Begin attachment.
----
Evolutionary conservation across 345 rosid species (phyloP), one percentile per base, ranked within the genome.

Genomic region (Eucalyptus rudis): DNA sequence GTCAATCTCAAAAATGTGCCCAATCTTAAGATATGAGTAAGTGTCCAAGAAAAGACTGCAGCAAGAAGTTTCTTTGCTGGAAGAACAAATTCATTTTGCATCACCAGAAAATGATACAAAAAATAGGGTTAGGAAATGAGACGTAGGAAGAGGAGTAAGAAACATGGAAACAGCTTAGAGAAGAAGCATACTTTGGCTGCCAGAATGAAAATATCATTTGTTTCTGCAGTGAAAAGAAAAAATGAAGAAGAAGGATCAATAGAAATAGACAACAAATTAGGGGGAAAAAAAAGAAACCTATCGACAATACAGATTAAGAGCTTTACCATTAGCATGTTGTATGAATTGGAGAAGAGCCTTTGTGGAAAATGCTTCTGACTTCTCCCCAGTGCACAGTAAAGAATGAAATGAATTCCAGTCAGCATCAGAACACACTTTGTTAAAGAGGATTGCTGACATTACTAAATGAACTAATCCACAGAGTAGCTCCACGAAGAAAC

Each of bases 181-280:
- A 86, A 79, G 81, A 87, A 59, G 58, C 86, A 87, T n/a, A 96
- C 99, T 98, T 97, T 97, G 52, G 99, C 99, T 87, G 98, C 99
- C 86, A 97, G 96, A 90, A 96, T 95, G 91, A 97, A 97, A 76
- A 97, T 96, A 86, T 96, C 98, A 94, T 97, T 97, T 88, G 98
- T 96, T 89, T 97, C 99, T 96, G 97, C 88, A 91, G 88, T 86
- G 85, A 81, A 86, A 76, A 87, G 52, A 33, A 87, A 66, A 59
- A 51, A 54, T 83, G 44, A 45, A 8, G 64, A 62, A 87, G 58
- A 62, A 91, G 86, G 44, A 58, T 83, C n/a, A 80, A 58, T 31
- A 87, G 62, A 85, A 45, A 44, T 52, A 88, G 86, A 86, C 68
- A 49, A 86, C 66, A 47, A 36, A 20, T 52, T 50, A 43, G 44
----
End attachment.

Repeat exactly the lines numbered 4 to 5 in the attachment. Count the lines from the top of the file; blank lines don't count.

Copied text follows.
- A 86, A 79, G 81, A 87, A 59, G 58, C 86, A 87, T n/a, A 96
- C 99, T 98, T 97, T 97, G 52, G 99, C 99, T 87, G 98, C 99